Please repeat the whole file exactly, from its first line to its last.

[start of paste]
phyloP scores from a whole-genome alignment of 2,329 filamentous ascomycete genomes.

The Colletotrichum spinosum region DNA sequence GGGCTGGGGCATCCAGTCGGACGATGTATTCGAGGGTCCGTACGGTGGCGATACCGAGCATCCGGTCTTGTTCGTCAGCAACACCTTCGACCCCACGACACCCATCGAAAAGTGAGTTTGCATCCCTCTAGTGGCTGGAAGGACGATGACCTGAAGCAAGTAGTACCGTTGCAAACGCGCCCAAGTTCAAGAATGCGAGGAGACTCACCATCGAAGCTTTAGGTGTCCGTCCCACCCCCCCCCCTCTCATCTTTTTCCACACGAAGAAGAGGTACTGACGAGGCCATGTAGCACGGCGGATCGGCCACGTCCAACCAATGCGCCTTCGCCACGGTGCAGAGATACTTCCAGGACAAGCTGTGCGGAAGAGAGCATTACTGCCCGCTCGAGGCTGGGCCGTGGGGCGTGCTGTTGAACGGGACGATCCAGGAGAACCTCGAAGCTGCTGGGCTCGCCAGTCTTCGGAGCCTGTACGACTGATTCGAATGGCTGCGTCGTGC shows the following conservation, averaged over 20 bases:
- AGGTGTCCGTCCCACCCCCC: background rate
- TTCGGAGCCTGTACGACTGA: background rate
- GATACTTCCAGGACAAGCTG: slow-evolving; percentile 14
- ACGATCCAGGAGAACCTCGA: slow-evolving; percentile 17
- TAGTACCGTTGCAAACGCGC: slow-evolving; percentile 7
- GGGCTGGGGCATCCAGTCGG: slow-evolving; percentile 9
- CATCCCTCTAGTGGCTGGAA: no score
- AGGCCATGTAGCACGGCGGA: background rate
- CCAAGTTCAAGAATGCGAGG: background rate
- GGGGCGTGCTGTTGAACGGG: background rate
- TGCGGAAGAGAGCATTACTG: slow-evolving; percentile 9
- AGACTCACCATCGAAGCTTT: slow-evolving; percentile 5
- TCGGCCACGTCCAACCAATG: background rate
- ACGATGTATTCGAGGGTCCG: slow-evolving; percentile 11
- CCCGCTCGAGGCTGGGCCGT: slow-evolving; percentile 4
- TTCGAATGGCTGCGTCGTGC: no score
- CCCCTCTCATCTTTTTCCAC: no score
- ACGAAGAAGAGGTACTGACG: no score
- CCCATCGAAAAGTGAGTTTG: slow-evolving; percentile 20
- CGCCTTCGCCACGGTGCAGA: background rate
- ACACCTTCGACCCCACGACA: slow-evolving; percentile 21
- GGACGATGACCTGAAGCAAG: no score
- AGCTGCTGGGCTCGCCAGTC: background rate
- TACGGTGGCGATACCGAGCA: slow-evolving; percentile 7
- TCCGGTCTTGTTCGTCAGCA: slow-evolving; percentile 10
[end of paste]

phyloP scores from a whole-genome alignment of 2,329 filamentous ascomycete genomes.

The Colletotrichum spinosum region DNA sequence GGGCTGGGGCATCCAGTCGGACGATGTATTCGAGGGTCCGTACGGTGGCGATACCGAGCATCCGGTCTTGTTCGTCAGCAACACCTTCGACCCCACGACACCCATCGAAAAGTGAGTTTGCATCCCTCTAGTGGCTGGAAGGACGATGACCTGAAGCAAGTAGTACCGTTGCAAACGCGCCCAAGTTCAAGAATGCGAGGAGACTCACCATCGAAGCTTTAGGTGTCCGTCCCACCCCCCCCCCTCTCATCTTTTTCCACACGAAGAAGAGGTACTGACGAGGCCATGTAGCACGGCGGATCGGCCACGTCCAACCAATGCGCCTTCGCCACGGTGCAGAGATACTTCCAGGACAAGCTGTGCGGAAGAGAGCATTACTGCCCGCTCGAGGCTGGGCCGTGGGGCGTGCTGTTGAACGGGACGATCCAGGAGAACCTCGAAGCTGCTGGGCTCGCCAGTCTTCGGAGCCTGTACGACTGATTCGAATGGCTGCGTCGTGC shows the following conservation, averaged over 20 bases:
- AGGTGTCCGTCCCACCCCCC: background rate
- TTCGGAGCCTGTACGACTGA: background rate
- GATACTTCCAGGACAAGCTG: slow-evolving; percentile 14
- ACGATCCAGGAGAACCTCGA: slow-evolving; percentile 17
- TAGTACCGTTGCAAACGCGC: slow-evolving; percentile 7
- GGGCTGGGGCATCCAGTCGG: slow-evolving; percentile 9
- CATCCCTCTAGTGGCTGGAA: no score
- AGGCCATGTAGCACGGCGGA: background rate
- CCAAGTTCAAGAATGCGAGG: background rate
- GGGGCGTGCTGTTGAACGGG: background rate
- TGCGGAAGAGAGCATTACTG: slow-evolving; percentile 9
- AGACTCACCATCGAAGCTTT: slow-evolving; percentile 5
- TCGGCCACGTCCAACCAATG: background rate
- ACGATGTATTCGAGGGTCCG: slow-evolving; percentile 11
- CCCGCTCGAGGCTGGGCCGT: slow-evolving; percentile 4
- TTCGAATGGCTGCGTCGTGC: no score
- CCCCTCTCATCTTTTTCCAC: no score
- ACGAAGAAGAGGTACTGACG: no score
- CCCATCGAAAAGTGAGTTTG: slow-evolving; percentile 20
- CGCCTTCGCCACGGTGCAGA: background rate
- ACACCTTCGACCCCACGACA: slow-evolving; percentile 21
- GGACGATGACCTGAAGCAAG: no score
- AGCTGCTGGGCTCGCCAGTC: background rate
- TACGGTGGCGATACCGAGCA: slow-evolving; percentile 7
- TCCGGTCTTGTTCGTCAGCA: slow-evolving; percentile 10